The students at the table opposite looked up, quills hovering over their pages dripping ink as they watched the woman collapse into the waiting arms of a young man.

Blonde ringlets scattered over James' shoulder as her head settled on his coat. He was on one knee, easing Helen out of the chair and fully into his arms so that he could lift her. Although Helen was a slender thing, her dress and adornments with their yards of fabric tested James' strength as he carried her through the library, curled over his shoulder.

Helen wandered in and out of consciousness, sometimes opening her eyes a crack to see the hallway flood past in a haze.

He did not delay, turning and making short work of the staircase leading to the top floor of the university. She mumbled something that he couldn't make out as he reached the end of the stairwell, reshuffling her in his arms as she began to slip.

James arrived in the narrow corridor, barely wide enough for him to carry Helen through. There was an arched window at the far end, dusty and scratched from centuries of neglect. Above him there was a square opening in the ceiling, blocked by a folded set of stairs. With Helen still in his arms, James wrestled with a hooked rod, stretching it up to the ceiling where its sharp end caught the hoop of metal. He yanked it down and the stairs unfolded, revealing the entrance to Tesla's attic.

"What in the..."

Watson heard a voice above startle.

"Mr Tesla, your assistance please," James called out, moving Helen to his shoulder so that he could climb the ladder, albeit awkwardly.

Tesla tripped and fell at the sound of his stairs unfurling. Someone heavy was climbing them, about to peak in through the hole in the floor. Nikola picked himself up and raced over, sticking his head through the attic where he found James heaving an unconscious Helen toward him.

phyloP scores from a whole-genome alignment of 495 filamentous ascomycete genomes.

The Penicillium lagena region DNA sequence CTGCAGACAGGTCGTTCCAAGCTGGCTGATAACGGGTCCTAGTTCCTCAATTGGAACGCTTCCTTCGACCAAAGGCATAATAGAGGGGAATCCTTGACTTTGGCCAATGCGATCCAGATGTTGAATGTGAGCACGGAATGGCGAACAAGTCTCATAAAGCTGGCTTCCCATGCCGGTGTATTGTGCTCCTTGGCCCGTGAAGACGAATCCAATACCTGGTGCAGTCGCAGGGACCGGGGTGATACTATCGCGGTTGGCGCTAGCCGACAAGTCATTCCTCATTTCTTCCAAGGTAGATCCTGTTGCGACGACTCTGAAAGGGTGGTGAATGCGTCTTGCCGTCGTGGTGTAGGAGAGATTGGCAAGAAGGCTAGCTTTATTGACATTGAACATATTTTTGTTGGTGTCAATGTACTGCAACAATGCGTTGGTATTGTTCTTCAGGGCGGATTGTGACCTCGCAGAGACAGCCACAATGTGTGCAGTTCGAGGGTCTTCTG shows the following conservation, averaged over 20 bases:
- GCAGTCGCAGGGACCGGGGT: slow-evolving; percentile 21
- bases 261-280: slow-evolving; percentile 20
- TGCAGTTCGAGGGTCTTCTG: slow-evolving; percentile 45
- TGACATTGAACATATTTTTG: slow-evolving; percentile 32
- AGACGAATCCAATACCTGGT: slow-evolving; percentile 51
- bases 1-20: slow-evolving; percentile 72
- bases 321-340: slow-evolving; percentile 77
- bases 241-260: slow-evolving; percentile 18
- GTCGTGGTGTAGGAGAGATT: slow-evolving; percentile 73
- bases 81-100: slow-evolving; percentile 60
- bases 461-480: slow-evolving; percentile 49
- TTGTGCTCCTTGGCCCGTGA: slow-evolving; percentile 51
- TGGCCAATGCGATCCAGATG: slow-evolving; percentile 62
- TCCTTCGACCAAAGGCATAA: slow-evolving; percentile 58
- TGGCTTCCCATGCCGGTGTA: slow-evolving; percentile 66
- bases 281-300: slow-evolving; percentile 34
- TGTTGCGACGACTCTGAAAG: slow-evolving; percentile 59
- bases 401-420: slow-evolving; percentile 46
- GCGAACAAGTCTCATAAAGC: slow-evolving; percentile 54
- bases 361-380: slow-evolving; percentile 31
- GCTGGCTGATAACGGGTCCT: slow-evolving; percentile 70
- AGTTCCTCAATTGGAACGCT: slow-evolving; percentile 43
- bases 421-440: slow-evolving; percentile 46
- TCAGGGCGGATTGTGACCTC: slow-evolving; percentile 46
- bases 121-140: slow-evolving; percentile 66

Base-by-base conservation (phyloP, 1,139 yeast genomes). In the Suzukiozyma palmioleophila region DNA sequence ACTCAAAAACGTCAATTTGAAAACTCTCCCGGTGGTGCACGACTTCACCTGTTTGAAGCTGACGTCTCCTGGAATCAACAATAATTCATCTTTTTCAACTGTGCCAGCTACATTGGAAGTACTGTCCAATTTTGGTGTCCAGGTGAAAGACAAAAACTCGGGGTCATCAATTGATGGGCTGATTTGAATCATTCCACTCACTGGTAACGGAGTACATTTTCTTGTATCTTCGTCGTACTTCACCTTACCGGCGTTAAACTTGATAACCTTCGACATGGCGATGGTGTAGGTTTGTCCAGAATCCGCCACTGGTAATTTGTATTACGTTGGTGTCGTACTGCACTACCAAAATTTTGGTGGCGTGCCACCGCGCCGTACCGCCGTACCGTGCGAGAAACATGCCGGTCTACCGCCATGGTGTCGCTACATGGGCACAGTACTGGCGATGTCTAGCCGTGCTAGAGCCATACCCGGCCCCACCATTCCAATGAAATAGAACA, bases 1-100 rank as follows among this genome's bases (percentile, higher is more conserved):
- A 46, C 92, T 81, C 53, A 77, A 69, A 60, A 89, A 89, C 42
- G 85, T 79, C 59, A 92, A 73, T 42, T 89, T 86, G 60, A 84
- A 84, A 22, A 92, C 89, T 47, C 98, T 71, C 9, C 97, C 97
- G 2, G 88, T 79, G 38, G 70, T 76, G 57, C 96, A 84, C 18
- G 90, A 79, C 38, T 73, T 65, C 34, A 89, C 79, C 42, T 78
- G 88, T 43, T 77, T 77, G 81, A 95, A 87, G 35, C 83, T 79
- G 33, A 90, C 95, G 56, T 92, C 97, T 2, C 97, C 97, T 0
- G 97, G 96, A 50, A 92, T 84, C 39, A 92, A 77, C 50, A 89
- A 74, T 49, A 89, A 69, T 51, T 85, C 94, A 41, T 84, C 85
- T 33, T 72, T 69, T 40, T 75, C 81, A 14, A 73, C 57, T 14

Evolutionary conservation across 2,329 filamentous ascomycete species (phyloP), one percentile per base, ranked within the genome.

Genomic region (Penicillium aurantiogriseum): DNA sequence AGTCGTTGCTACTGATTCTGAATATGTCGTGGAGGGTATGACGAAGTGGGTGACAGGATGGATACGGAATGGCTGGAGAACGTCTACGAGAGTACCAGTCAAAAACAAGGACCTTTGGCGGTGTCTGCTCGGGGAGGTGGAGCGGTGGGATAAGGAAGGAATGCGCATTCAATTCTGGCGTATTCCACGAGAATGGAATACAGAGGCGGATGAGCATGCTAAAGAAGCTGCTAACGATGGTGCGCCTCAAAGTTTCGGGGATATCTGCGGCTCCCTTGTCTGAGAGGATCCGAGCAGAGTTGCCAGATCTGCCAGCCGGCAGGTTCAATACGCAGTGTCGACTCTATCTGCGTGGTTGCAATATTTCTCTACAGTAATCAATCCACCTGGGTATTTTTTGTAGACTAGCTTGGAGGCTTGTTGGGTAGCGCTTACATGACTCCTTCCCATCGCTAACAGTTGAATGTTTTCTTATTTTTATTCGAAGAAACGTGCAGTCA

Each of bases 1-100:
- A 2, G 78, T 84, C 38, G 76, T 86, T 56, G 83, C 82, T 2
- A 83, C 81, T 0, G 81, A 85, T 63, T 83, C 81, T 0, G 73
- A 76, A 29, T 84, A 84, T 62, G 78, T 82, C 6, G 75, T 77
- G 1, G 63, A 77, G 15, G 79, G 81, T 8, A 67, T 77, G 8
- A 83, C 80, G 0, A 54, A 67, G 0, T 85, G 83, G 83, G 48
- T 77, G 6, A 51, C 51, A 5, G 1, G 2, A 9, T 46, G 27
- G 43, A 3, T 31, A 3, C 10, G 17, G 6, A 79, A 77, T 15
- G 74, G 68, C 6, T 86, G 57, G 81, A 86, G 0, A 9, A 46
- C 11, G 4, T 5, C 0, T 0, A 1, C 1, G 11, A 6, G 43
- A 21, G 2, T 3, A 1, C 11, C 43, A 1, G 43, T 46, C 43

"We cannot both come through. Can you reach her waist?"

Nikola was caught off guard by the intrusion, muttering and spluttering that he could. He reached down and took hold of Helen. Seated at the hole's edge, together Nikola and James managed to navigate her into the attic. She ended up in Nikola's lap, laid across him.

"Move your legs, Mr Tesla," James shoved the dangling legs to the side as he tackled the last few steps of the ladder. He was out of breath but far from broken. "Come on, we need to lay her down properly."

Nikola stared at Helen's limp body, struck dumb. He didn't notice the gentle rise and fall of her chest, or the pink flushing beneath her cheeks – all he saw was her still form, dead in his arms.

"It's Helen..." he whispered, not able to tear his eyes away.

"Well spotted. Now bring her over to the bed. Today, please!" James added sharply, when the young man refused to move.

Staggering to his feet, Nikola made his way to the bed, laying her onto the unmade mess of sheets. James knelt down beside Helen, taking hold of her wrist. Nikola sat on the floor next to James, leaning in toward Helen with a frightened look. He had never seen anyone faint before. Its similarity to death alarmed him.

"She will be fine," said James, moving to her forehead. She was hot, but not worryingly so. "Do not fuss," he waved Nikola's hands away from the sheets he was trying to clear. "She needs air, not panic."

"What happened?"

"I have no idea," admitted James. "We were in the library talking and she collapsed. It is not an uncommon condition amongst women – there is probably nothing wrong except it being a particularly warm day."

Nikola shook his head. "She's not like that," he insisted.

"Well," said James, "she is today. Bring me some water."